This paper argues that critical public health should reengage with public health as practice by drawing on versions of Science and Technology Studies (STS) that ‘de-centre the human’ and by seeking alternative forms of critique to work inspired by Foucault. Based on close reading of work by Annemarie Mol, John Law, Vicky Singleton and others, I demonstrate that these authors pursue a conversation with Foucault but suggest new approaches to studying contemporary public health work in different settings. Proposing that we ‘doubt’ both the unity of public health and its effects, I argue that this version of STS opens up a space to recognise multiplicity; to avoid idealising what is being criticised; and to celebrate or care for public health practices as part of critique. Finally I oppose the view that considering technologies, materials and microbes leads to micro-level analysis or political neutrality, and suggest that it allows us to reframe studies of public health to account for inequalities and to draw attention to weak or retreating states, active markets and the entangled relations of humans and non-humans across the world.

 

Biopolitical precarity in the permeable body: the social lives of people, viruses and their medicines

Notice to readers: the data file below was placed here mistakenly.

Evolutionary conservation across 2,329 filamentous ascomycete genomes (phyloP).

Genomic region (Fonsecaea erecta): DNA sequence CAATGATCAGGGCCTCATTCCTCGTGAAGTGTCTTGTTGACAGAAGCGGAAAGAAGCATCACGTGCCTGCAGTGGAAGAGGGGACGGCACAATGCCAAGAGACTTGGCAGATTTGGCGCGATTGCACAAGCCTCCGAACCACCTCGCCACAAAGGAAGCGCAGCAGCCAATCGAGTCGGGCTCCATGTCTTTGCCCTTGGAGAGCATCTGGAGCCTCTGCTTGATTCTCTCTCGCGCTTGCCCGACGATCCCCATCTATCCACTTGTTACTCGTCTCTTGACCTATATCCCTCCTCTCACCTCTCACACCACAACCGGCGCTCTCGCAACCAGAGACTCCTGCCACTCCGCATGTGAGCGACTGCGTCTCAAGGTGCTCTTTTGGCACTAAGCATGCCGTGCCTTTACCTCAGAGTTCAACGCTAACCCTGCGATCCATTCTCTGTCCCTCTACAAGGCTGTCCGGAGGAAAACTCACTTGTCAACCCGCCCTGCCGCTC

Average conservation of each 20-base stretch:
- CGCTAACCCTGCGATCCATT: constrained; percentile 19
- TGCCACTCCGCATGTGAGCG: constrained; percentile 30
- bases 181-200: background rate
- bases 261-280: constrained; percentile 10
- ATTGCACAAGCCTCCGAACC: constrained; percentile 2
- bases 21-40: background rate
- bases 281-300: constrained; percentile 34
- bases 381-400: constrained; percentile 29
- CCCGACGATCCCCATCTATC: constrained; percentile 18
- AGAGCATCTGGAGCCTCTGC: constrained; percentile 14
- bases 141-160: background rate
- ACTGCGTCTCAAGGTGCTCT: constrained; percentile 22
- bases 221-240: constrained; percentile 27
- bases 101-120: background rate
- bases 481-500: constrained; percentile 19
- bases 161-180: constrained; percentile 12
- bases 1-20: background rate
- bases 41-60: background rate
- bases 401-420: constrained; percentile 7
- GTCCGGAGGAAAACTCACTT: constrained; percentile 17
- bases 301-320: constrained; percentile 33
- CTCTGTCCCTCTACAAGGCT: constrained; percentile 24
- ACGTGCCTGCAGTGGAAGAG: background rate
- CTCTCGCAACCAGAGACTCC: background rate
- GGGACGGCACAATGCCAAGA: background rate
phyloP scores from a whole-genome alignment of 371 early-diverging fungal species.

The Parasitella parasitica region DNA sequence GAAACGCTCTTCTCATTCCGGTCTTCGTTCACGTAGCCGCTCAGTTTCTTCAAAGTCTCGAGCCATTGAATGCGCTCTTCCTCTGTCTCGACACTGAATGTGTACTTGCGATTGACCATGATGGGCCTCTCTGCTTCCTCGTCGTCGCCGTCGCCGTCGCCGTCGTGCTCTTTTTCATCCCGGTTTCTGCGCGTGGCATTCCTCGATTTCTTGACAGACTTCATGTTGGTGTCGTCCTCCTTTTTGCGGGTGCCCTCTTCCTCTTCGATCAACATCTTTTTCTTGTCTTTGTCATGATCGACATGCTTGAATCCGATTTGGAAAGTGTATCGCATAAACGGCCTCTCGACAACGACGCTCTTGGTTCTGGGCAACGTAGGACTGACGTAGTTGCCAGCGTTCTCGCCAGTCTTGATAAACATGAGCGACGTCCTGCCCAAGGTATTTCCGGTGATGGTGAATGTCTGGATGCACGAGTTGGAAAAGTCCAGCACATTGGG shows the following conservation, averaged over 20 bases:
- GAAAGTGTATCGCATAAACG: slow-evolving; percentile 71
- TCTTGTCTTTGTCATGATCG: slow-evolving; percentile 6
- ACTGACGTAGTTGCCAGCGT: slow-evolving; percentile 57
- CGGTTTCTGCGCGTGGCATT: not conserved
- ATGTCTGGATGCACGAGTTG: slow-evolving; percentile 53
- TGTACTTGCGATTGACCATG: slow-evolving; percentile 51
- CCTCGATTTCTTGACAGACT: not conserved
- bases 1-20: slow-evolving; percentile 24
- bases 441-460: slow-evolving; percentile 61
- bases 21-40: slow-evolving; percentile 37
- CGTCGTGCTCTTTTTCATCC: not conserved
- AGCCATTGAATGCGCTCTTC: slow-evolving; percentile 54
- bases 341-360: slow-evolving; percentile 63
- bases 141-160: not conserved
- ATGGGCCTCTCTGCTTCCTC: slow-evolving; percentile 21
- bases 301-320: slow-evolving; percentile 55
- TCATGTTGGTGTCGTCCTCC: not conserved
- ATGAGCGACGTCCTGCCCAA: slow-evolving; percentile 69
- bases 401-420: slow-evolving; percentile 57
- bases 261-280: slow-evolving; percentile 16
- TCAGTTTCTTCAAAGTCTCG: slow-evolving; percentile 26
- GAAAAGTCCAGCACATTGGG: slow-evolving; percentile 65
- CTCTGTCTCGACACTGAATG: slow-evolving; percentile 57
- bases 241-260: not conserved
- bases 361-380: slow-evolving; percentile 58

Elizabeth Mills

This article is based on multi-sited ethnography that traced a dynamic network of actors (activists, policy-makers, health care systems, pharmaceutical companies) and actants (viruses and medicines) that shaped South African women’s access to, and embodiment of, antiretroviral therapies (ARVs).

The views, opinions and positions expressed by these authors and blogs are theirs and do not necessarily represent that of the Bioethics Research Library and Kennedy Institute of Ethics or Georgetown University.

Bioethics Blogs

Paid Sick Days: The Better Way

Kelly Holloway describes how changes to business practices concerning sick days can be beneficial for workers’ health and the economy.

__________________________________________

Most employees understand the case in favour of paid sick days. If you do not have them, you probably have to choose between staying home sick and losing pay or going to work sick and putting other people’s health at risk. But the steadfast counter argument to the campaign for paid sick days is that businesses suffer, especially small businesses. And when businesses suffer, the economy suffers.